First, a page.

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A feminist outlook on life is essential in relationships, becoming a smart feminist might be the best way to go about it.
As the bus reached Kalimpong, Sia was jolted out of her sleep. Nani’s place was not far off. With a bag on her shoulder, she started walking while remembering the beautiful days spent in this small picturesque town.
Nani had been one of her closest friends since childhood. While growing up, she had admired Nani’s choices and views about life. Being the only child, she was always overprotected by her parents and felt immense pressure to excel in life.
Nani was nothing like her own mother. She encouraged Sia to climb trees, ride bicycles, and drive cars. “Sia, there is nothing in the world that you cannot achieve. You have to choose what you want to achieve,” Nani always told her. Her pearls of wisdom helped Sia through ups and downs in life. So Kalimpong was an obvious destination when Sia felt constricted and depressed in her marriage.
After dinner, Sia settled with a cup of green tea on her favorite couch in Nani’s room. It had been almost a year since she last visited this place before her marriage and there was a lot of catching up to do. “So, how has been the honeymoon period or has the reality sinked in?” Nani asked bluntly.
Sia smiled. “Nani, you always taught me to take risks, push myself, and go after my dreams. Being a girl never really mattered. But in a marriage, being a girl matters. There are certain expectations, and out of love, a girl tries to fit into those ‘big shoes’. Over time, love goes out of the window while expectations turn into responsibilities. And those big shoes do not really fit. It hurts somewhere deep when my feminist views on marriage get misconstrued,” she complained.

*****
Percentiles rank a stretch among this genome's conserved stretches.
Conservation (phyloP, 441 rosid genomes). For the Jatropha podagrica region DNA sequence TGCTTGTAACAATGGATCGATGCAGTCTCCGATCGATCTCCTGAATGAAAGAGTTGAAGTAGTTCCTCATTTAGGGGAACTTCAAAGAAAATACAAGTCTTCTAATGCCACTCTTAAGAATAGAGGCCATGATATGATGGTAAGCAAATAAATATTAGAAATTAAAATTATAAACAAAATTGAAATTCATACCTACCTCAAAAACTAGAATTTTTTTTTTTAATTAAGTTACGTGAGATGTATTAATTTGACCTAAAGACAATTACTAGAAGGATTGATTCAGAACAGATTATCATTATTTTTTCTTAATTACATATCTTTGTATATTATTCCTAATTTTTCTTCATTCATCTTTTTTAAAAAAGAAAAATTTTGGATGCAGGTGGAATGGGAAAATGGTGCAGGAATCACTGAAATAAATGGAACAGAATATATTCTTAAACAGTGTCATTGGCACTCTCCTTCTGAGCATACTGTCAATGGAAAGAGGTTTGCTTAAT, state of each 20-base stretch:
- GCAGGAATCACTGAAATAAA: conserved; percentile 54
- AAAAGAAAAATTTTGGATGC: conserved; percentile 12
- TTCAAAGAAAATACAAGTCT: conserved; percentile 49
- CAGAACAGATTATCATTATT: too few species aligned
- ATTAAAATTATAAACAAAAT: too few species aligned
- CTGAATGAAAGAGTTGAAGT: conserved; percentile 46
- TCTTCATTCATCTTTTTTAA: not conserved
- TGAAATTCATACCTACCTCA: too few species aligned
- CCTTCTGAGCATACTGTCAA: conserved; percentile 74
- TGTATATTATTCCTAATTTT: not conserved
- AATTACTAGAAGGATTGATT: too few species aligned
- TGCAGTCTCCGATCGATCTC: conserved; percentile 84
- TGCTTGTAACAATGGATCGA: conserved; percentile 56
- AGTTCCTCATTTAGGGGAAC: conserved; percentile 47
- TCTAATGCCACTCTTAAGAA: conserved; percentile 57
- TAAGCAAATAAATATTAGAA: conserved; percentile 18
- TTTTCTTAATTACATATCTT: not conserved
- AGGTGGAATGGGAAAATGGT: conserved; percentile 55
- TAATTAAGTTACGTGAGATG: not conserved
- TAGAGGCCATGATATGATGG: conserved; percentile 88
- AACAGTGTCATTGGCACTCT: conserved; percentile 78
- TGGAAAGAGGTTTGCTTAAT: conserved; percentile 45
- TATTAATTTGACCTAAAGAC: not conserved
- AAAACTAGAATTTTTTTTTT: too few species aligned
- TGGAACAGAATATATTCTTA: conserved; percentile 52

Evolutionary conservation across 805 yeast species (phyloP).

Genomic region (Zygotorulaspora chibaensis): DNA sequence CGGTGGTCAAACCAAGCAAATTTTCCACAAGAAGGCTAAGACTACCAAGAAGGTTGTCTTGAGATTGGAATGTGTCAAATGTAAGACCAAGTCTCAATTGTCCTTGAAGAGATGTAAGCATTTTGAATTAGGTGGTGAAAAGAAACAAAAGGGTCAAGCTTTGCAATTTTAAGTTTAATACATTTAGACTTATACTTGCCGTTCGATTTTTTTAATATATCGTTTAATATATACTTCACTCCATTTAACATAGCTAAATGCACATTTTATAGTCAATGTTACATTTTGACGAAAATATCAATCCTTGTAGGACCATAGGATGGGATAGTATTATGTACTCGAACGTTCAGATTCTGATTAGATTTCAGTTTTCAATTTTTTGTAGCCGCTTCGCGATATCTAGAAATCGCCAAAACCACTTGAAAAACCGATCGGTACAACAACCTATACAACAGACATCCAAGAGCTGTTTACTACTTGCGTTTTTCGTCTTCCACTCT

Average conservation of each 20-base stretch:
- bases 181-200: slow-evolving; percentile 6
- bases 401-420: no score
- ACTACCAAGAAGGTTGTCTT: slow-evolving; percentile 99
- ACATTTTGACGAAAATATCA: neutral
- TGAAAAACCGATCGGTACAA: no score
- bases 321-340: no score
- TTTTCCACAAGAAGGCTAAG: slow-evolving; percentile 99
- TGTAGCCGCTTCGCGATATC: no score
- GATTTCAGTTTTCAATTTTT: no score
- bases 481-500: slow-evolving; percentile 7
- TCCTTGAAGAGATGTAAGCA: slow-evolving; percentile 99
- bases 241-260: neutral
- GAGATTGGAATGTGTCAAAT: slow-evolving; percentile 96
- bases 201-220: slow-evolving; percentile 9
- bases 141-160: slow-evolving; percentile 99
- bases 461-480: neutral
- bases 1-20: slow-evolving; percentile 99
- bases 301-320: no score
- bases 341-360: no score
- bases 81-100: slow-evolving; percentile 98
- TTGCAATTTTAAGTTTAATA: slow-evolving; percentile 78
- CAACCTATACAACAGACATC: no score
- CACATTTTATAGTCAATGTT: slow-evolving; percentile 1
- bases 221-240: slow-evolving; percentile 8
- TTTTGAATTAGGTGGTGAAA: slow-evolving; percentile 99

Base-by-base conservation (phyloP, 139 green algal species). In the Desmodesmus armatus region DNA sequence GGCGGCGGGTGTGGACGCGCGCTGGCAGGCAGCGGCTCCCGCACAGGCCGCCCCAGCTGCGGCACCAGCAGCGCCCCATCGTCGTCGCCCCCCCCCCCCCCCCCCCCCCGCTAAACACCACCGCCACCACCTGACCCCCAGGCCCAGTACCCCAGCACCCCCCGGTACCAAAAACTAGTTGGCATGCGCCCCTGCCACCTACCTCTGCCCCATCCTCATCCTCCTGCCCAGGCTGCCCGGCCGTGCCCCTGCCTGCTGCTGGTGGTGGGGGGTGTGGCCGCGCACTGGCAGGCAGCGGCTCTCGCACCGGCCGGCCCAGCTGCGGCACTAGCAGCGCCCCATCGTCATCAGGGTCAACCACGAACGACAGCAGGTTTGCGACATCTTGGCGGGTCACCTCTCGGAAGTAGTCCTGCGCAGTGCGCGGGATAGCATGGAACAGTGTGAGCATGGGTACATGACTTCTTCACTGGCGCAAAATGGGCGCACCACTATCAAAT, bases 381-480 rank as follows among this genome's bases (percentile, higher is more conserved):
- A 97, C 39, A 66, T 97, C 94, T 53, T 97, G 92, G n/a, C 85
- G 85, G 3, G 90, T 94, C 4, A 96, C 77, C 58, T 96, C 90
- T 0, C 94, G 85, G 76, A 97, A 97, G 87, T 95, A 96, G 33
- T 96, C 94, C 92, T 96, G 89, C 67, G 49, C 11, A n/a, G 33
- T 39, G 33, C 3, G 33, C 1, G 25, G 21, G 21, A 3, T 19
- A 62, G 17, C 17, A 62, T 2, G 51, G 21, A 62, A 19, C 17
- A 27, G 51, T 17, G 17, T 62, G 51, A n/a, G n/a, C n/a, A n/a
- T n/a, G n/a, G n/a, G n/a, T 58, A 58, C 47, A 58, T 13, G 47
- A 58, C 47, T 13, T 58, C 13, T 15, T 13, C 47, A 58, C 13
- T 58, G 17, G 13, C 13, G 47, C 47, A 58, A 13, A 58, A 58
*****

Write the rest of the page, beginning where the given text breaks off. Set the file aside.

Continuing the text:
Taking her last sip from the cup, Nani smirked. “Sia, do you remember how you used to manage your parents when you came home late during your college days? Or how you handled the warden while sneaking out of your hostel at night? You could always spot the loopholes to enjoy your life without breaking those curfew rules. In marriage, the walls of patriarchy has passed down from one generation to another in form of customs, expectations, and responsibilities. Those walls would crumble away gradually but not before you find loopholes to weaken them. Use your wit to identify those loopholes while managing your relationships,” Nani explained while opening a bottle of wine Sia had brought for her.
“This is really good stuff, fits perfectly for my old tastebuds,” she commented after taking the first sip. “Talking of fitting in, never try to fit in those ‘big shoes’. The more you try to fit in, the more they expand.”
Sia listened intently. “It hurts when people talk of equality but do not treat two individuals in a marriage equally. I have earned the title of ‘Angry Feminist’ in the family,” she laughed ruefully.
Nani smiled. “Hypocrites,” she muttered. “It seems things have not changed much since our time. Sia, do remember that proving your point and asking for equality do not necessarily call for nasty arguments. Be a feminist but know how to go about it without losing your equanimity or sense of balance. You need not to give up your ideals or let your relationships go away. Find out a midway and say cheers to life. Be a smart feminist!” Nani said, holding her glass high.
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